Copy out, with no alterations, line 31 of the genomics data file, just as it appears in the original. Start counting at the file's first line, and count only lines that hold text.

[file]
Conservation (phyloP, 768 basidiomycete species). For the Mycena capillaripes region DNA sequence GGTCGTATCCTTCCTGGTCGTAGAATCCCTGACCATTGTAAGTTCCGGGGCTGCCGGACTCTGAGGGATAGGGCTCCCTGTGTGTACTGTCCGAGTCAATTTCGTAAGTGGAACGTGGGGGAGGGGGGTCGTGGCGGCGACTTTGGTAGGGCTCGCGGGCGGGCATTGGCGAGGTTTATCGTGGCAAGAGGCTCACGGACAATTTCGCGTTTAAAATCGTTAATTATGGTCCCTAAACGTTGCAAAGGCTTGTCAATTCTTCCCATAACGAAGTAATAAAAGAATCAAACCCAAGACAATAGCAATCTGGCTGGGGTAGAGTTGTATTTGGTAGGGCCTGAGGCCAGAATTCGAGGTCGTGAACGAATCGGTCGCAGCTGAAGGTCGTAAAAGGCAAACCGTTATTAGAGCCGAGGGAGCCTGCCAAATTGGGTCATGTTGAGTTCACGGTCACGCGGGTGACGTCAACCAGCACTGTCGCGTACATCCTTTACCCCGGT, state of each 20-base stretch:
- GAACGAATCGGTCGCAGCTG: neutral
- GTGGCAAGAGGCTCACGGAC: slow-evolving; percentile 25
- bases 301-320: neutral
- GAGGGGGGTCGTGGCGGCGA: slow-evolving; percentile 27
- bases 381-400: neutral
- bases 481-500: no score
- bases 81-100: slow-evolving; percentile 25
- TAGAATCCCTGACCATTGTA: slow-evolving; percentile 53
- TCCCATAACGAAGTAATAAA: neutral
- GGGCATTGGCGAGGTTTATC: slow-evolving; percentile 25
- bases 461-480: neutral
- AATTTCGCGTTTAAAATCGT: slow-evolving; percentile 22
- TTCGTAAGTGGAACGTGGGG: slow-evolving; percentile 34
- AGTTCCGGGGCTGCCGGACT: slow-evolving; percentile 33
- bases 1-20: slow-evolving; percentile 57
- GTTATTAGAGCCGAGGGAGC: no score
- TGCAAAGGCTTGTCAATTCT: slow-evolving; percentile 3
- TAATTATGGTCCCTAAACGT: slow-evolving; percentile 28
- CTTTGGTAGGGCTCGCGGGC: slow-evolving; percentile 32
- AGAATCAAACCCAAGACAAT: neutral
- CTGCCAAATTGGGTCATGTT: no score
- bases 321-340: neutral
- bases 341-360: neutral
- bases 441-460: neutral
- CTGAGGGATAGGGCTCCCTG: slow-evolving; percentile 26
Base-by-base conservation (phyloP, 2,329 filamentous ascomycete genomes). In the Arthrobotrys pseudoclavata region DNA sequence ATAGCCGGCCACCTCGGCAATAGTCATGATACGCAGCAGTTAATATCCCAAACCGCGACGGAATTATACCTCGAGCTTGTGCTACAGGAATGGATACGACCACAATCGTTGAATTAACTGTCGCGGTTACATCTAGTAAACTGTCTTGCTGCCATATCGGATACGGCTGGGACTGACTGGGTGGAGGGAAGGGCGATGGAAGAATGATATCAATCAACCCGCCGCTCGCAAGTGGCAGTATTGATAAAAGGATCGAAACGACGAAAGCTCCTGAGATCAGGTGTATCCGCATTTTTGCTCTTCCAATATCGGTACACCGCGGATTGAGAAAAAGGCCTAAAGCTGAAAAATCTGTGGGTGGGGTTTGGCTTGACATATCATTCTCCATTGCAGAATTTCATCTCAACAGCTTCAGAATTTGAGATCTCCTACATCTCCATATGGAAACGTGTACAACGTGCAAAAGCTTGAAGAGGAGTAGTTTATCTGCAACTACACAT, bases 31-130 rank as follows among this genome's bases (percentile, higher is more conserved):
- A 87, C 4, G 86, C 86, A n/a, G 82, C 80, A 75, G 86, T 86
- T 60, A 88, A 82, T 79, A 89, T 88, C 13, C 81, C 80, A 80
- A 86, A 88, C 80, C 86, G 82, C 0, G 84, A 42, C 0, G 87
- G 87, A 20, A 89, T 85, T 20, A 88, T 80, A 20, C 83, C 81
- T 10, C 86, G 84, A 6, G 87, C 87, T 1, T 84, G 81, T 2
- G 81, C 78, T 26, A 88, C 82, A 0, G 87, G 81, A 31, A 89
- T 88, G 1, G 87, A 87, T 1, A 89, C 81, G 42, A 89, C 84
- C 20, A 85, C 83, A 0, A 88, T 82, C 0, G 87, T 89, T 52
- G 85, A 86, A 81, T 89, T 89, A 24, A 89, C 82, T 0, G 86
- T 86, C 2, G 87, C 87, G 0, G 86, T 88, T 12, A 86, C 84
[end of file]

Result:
- G 87, A 20, A 89, T 85, T 20, A 88, T 80, A 20, C 83, C 81